Struggling Book Children

BirrungSome thought-provoking Australian novels for children have appeared recently. Standouts include New Boy by Nick Earls (Puffin), Run, Pip, Run by J.C. Jones (Allen & Unwin), Dropping In by Geoff Havel (Fremantle Press), Birrung the Secret Friend by Children’s Laureate, Jackie French (Angus & Robertson) and Plenty by Ananda Braxton-Smith (Black Dog Books, Walker Books).

Nick Earls uses some of his own experiences as an Irish boy moving to Australia in one of his best works for children so far, New Boy.

New Boy

Earls’ character, Herschelle moves to Australia and has to deal with bullying and racism as a white South African who speaks English. His teacher looks Chinese but speaks with an Australian accent. Herschelle was popular and sporty but is now paired with Max, who looks like a nerd. Humour, and embarrassment, is derived from misunderstanding of Australian slang and idioms, such as ‘bring a plate’. This book is a very clever twist on the usual refugee story. Displacement comes in many forms.

Run Pip RunRun, Pip, Run by newcomer J.C. Jones is quite a hard-hitting story about a 10-year-old girl who lives with an old man and tries to manage alone when he is taken to hospital. Her teacher, Mr Blair, is intuitive and tries to help her, endangering his own position. Pip is an engaging, resourceful character. This novel makes important points about child welfare and children at risk.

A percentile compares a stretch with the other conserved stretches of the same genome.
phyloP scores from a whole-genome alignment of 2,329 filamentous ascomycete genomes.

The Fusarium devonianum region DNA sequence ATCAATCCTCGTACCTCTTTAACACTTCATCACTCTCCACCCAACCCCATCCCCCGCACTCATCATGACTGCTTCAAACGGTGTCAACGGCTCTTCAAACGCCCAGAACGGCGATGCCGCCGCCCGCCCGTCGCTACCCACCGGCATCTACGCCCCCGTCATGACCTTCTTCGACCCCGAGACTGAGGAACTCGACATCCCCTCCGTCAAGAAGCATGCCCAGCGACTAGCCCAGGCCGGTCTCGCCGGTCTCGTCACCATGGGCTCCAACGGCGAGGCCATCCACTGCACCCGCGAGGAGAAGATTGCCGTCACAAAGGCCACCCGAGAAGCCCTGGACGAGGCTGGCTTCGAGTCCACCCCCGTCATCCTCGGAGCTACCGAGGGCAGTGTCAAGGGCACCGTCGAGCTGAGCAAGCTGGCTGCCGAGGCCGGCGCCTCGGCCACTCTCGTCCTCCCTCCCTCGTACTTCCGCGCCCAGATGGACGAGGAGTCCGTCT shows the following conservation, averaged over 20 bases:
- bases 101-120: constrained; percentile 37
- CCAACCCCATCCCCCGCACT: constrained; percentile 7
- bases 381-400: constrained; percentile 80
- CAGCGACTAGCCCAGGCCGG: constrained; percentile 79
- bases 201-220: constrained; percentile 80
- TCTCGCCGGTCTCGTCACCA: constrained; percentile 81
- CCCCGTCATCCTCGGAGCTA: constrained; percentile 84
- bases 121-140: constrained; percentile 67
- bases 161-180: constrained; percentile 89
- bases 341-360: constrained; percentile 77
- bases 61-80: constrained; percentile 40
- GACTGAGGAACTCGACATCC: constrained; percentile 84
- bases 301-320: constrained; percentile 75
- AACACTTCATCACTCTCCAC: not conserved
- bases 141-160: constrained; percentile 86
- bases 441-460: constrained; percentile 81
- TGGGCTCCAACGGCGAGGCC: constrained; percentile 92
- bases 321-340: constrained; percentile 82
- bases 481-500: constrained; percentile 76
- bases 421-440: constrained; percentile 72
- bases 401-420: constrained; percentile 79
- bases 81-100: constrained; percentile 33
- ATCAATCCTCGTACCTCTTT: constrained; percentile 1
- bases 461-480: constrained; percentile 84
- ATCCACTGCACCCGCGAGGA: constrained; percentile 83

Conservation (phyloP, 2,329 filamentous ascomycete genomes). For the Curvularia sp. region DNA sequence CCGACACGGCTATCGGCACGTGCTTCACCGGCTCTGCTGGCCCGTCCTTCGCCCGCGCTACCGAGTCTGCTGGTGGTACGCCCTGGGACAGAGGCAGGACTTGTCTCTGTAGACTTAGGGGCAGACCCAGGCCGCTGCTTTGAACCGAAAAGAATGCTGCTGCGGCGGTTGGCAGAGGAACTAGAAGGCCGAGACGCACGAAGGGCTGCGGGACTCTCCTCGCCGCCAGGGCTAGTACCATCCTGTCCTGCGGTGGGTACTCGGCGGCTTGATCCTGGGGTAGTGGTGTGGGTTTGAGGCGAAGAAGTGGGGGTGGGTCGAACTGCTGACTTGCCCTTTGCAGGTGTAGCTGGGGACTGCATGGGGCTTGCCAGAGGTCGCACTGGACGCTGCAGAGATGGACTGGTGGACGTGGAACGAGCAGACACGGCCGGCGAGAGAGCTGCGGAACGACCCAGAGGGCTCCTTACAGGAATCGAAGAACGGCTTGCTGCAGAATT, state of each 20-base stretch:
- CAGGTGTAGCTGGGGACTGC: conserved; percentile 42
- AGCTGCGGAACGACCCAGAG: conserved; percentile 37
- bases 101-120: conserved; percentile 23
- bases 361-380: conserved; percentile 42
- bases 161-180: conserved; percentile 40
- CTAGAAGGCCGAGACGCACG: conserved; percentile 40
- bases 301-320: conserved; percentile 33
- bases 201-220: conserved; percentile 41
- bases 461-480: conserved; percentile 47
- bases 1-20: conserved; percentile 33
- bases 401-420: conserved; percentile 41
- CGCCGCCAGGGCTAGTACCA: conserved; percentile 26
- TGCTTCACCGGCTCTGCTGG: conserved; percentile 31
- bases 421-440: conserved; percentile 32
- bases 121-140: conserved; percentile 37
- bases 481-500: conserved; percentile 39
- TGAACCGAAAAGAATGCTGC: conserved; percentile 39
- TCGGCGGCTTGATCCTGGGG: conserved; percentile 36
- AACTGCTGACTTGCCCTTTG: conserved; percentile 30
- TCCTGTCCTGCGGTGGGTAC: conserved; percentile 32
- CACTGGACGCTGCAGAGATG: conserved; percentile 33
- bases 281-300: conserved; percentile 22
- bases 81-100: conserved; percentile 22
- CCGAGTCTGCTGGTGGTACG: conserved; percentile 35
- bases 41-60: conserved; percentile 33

I loved the humour in Geoff Havel’s The Real Facts of Life when I read it years ago. He has created more appealing characters in his latest novel for children, Dropping In.Dropping In

Stick and Ranga are adventurous and include new boy, James, who has cerebral palsy, in their stunts. A girl, Jess, also joins their group, and Stick isn’t quite sure how he should act around her.

Jackie French has begun a new series for younger readers with Birrung the Secret Friend.

Sydney’s early European colony is brought to life through the eyes of Barney who is welcomed into the home of clergyman, Richard Johnson and his wife when he is starving. Aboriginal girl, Birrung, also lives there. Johnson’s love and care, even at the risk of his own health, for the people around him is told through the likable lens of Barney’s eyes and voice.

 

PlentyAnd Ananda Braxton-Smith’s story, Plenty about 10-year-old Maddy who has to move to the country is a stunner. Maddy loved her home and friends but gradually falls under the spell of her Nana’s indigenous orchids and learns what home and sanctuary really are from Sudanese refugee girl, Grace. The writing and imagery is first-rate.

 

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Joy Lawn

Joy Lawn writes the YA literature column for the Weekend Australian and interviews authors for Magpies magazine. She judges the Prime Minister’s Literary awards and has chaired the children’s literature panels for both the NSW Premier’s Literary Awards and Queensland Literary Awards and judged the CBCA and IBBY Honour (Australia) Awards. She specialises in children’s, YA and literary fiction. Joy promotes Australian literature here and overseas.